International brands are leading the industry: they occupy 54% of China’s cosmetics market. The American brand Procter & Gamble is ahead, followed closely by L’Oréal. Then come the Japanese group Shiseido and Unilever. As a result of the tremendous rise of China’s cosmetics industry and despite the numerous barriers to trade, foreign brands are rushing into China and competition becoms ever tougher. The main foreign investors in the cosmetics market come from the United States, France, Japan, South Korean and Germany.
Chinese consumers are fascinated by Western high-end brands and trust them. This explains the success of foreign brands in the cosmetics sector, and their domination on the market compared to Chinese brands.
However, the Chinese market is evolving very quickly. Local brands are gaining ground and most of them aim to market high quality products as well. Beyond their admiration and fascination for high-end Western brands, Chinese consumers are, above all, looking for quality offers and the trend is towards cosmetics products based on natural ingredients. Chinese customers are becoming increasingly demanding and desire to find products that perfectly meet their expectations.
French and foreign cosmetics companies have an interest in penetrating the market by asserting a high end positioning: this strategy will allow them to develop their business under optimal conditions in China. Demand remains high and often unsatisfied in China’s second- and third-tier cities.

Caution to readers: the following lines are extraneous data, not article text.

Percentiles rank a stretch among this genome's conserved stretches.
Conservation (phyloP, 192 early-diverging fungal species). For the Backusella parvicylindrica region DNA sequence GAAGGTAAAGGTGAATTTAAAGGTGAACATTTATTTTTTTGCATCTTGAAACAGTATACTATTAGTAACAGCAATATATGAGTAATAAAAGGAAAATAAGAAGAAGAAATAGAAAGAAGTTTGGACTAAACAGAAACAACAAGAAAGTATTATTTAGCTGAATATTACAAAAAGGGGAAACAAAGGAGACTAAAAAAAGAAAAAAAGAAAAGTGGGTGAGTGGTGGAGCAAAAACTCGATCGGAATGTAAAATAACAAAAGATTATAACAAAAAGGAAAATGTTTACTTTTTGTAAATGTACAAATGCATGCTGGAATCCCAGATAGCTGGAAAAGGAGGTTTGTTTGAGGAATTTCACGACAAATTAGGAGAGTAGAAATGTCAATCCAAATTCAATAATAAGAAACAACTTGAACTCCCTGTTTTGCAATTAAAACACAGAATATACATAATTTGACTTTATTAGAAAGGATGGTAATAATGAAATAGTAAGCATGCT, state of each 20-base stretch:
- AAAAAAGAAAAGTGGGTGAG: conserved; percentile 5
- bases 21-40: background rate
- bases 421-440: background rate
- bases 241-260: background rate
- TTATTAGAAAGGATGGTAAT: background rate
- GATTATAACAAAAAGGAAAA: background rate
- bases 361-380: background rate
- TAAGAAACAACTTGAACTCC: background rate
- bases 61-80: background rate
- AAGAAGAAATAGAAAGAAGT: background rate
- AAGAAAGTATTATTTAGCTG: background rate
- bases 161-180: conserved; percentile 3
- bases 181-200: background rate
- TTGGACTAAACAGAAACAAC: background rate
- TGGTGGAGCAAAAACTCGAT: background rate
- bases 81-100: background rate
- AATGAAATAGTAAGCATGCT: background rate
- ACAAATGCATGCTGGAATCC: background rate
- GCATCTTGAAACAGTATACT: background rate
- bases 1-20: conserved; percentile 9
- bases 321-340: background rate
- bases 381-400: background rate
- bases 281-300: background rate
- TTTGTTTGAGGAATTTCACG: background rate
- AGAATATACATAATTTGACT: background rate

In terms of cosmetics offers, make-up and perfumes seem to hold an untapped potential: according to some studies, about 90% of Chinese women use cosmetic creams, while only a third of them use make-up and less than 10% wear a perfume. Thus, Estée Lauder now focuses on make-up and perfumes to attract Chinese customers and gain vacant market shares. Estée Lauder is also preparing the launch of several fragrances, only dedicated to Chinese customers. Furthermore, the US group, well known for its specific developments adapted to the needs of particular countries, has already launched Nutritious, a brand dedicated to the Chinese market.
L’Oréal to adapt its positioning
L’Oréal, for which China has become one of the most important markets, aims to conquer 250 million new consumers by 2020. The group has recently decided to stop selling its mass-market brand Garnier - which is its second brand in terms of turnover - in China. Garnier had never been a great success in China: not high end enough to arouse the average and wealthy customer, and not low cost enough to attract other Chinese consumers, constantly looking for discounts and good deals.
Unlike India, where L’Oréal has penetrated the market thanks to Garnier and its general public positioning, in China, the group has found its place on the local market thanks to a high end positioning strategy, by playing the card of affordable luxury.
In terms of distribution, L’Oréal has decided to sell its products in major cosmetics distribution chains and hypermarkets, but essentially with a seller dedicated to customer advice, in order to be distinguished from cosmetics mass-consumption products and maintain its high end image in Chinese customers’ mind. The group adopts the same positioning strategy with its make-up brand Maybelline, leader in in China.
Amway meets success with Artistry
Another illustration is the success of US group Amway in China, especially thanks to its cosmetics products offer, marketed under the brand name “Artistry”. Thanks to a wide range of skincare and make-up products, the high-end brand has succeeded in reflecting a prestigious image in the Chinese customers’ mind. In China, Artistry does not play the card of affordable luxury. On the contrary, the brand aims to be only affordable for a very wealthy customer. Actually, this positioning strategy appeared very efficient in a country that records an increasing number of wealthy and very wealthy individuals.